Shopping in the grocery stores, consumers will find increasingly congested stacks of food with the labels of “organic food”. Organic food has been one of the fastest growing sectors of food industry in the past few decades as a legitimate alternative to conventional food. Organic food can be defined as the “product of a farming system which avoids the use of synthetic fertilizers, pesticides, growth promoters and additives” (Kouba 33). There is a growing market for organic food even though its price is usually significantly higher than that of conventional food. The reasons of such large demand of organic food lie in its benefits. Why do people purchase organic food over traditional food, and what makes it more and more demanding? Many research studies regard organic food as healthy food because it contains low pesticide residue. Moreover, many consumers find organic food more nutritious and better-tasting than traditional food. Also, the positive environmental impact of organic farming appeals to “green” eaters, who consider organic food environmentally friendly. Therefore, both empirical data and consumer preferences reveal that the benefits of organic food include less hazardous pesticide, more nutrition, and a farming technique that is more environmentally friendly than non-organic food.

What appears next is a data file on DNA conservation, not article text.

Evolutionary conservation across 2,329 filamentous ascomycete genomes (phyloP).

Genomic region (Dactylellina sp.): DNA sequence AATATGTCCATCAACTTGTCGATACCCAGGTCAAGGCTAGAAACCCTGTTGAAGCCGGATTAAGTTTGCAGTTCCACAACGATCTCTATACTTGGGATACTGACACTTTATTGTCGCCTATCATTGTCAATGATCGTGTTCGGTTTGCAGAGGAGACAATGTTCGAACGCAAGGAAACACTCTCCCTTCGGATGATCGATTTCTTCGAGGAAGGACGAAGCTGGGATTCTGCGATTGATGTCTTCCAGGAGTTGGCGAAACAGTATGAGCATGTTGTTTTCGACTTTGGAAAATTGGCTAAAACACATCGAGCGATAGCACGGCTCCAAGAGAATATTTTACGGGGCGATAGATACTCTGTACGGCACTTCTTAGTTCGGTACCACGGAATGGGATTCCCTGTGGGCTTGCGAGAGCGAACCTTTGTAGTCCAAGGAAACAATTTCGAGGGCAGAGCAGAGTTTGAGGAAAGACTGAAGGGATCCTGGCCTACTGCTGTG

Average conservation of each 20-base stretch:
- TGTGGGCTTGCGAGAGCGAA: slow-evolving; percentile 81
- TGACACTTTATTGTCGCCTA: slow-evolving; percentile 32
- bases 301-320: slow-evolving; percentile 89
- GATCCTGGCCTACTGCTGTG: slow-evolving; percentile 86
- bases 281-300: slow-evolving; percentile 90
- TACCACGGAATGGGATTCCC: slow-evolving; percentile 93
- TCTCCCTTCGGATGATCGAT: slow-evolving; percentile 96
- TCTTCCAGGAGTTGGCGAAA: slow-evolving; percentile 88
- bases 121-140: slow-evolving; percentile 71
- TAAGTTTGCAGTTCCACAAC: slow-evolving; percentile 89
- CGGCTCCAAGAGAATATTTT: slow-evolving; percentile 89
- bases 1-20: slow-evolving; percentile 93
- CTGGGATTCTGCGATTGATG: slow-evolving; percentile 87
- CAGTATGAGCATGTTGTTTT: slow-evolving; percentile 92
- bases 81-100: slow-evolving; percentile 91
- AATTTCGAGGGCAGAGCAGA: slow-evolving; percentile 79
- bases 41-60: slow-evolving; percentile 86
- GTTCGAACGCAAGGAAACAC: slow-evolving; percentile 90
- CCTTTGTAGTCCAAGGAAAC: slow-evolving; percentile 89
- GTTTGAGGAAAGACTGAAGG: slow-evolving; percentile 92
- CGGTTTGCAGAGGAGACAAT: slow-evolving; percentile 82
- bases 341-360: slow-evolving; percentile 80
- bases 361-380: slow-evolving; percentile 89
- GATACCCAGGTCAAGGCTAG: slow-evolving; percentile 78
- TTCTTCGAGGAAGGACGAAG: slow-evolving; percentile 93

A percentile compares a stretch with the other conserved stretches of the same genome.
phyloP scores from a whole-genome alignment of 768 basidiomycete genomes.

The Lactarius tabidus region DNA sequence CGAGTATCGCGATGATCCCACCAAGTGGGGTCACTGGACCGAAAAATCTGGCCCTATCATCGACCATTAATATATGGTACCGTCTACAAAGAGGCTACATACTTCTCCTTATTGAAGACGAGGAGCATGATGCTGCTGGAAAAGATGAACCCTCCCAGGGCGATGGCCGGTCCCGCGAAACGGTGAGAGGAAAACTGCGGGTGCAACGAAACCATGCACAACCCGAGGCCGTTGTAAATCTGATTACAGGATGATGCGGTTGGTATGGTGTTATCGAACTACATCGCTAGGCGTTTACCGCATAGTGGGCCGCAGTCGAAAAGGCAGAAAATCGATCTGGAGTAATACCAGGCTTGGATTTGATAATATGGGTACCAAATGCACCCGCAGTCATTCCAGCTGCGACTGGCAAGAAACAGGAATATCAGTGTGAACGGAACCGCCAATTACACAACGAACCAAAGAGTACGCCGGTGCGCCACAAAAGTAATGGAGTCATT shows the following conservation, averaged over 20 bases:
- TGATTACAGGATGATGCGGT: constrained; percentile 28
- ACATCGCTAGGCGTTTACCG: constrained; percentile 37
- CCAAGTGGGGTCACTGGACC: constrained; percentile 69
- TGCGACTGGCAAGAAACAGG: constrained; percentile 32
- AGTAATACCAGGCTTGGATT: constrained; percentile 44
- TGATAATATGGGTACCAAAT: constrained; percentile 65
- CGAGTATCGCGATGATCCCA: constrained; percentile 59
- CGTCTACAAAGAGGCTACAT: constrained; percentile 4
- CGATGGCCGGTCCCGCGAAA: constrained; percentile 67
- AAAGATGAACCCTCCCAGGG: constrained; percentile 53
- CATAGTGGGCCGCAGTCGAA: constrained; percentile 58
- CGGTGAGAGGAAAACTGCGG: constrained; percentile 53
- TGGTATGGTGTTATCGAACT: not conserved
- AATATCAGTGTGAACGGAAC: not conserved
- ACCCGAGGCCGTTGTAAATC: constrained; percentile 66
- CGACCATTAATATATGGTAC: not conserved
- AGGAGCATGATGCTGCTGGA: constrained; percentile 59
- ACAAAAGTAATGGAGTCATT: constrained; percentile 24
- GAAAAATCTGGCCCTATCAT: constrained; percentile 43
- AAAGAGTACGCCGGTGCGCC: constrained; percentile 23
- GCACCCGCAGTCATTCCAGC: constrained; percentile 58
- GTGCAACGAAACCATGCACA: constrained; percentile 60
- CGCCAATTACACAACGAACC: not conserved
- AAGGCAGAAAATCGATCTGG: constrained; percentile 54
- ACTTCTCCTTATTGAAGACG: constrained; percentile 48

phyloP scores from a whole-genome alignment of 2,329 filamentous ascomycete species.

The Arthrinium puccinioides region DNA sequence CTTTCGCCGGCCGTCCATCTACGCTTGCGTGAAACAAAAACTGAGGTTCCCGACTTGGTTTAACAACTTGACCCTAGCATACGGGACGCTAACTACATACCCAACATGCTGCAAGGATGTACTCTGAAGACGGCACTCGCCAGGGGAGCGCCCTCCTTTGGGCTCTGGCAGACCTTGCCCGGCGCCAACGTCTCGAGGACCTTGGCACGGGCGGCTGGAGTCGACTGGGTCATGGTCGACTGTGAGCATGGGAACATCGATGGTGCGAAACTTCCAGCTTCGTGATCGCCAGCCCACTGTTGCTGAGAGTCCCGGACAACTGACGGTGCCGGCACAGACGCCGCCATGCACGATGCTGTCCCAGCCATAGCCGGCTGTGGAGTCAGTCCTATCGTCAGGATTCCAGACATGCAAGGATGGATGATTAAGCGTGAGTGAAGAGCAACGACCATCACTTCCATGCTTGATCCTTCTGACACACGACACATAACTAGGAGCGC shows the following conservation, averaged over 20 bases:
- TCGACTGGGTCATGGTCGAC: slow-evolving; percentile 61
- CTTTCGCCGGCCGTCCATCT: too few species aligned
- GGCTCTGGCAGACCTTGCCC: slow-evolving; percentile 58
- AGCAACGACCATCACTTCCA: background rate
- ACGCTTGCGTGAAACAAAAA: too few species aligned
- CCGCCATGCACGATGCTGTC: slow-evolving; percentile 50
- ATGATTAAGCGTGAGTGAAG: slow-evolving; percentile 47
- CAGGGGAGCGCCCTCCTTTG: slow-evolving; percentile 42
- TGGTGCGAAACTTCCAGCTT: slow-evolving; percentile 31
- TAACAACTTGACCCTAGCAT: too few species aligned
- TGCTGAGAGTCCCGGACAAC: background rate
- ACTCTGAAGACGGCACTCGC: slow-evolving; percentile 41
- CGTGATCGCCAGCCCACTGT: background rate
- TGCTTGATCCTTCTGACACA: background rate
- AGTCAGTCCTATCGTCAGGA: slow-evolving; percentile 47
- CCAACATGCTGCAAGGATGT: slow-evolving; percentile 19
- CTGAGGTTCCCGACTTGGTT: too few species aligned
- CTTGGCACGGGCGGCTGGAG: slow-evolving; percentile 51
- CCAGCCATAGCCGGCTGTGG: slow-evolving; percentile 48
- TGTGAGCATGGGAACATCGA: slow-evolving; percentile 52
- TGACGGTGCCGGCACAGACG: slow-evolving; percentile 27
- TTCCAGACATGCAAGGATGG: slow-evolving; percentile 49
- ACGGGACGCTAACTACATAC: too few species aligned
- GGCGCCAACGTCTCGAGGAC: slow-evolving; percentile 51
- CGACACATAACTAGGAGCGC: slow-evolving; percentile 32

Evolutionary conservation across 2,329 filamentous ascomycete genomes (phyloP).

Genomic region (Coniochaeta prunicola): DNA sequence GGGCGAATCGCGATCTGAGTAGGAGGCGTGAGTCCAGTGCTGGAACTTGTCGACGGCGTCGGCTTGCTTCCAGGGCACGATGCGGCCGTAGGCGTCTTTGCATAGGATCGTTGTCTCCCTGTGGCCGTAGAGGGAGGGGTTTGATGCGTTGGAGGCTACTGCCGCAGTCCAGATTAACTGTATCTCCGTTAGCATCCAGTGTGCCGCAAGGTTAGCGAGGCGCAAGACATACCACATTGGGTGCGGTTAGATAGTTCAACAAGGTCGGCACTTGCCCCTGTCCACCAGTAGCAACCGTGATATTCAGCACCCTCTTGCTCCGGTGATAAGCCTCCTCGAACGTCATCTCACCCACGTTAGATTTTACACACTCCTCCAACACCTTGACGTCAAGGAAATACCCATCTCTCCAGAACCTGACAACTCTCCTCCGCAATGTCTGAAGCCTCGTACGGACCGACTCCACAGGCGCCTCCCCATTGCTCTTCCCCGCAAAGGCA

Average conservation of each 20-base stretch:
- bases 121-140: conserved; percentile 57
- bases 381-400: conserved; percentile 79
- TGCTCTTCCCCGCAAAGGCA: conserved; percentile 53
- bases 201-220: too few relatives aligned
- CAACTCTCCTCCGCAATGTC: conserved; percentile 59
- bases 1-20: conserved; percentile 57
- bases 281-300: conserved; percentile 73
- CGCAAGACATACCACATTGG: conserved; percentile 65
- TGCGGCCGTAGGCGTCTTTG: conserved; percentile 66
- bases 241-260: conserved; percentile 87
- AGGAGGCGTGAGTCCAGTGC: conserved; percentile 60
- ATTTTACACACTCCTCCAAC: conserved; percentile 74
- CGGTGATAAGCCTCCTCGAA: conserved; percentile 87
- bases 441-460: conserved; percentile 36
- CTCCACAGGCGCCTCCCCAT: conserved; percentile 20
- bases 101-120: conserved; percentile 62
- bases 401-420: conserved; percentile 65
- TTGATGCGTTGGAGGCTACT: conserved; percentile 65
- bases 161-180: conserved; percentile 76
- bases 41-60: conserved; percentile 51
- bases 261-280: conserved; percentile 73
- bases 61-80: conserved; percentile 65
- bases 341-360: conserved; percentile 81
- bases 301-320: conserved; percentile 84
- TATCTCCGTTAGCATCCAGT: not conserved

Organic food is based on very precise standards of production, and its non-pesticide requirements are an integral part of the identification and labeling of such products. With respect to chemicals, organic agriculture refrains from the use of “synthetic pesticides, herbicides, fertilizers, fungicides, veterinary drugs, synthetic preservatives and additives” (Shepherd et al.3). Thus, the hazardous residues in organic food are restricted to the lowest amount possible. In fact, many researches have shown the harmfulness of pesticide residues on human health, so pesticide-free organic food is considered much healthier than conventional food.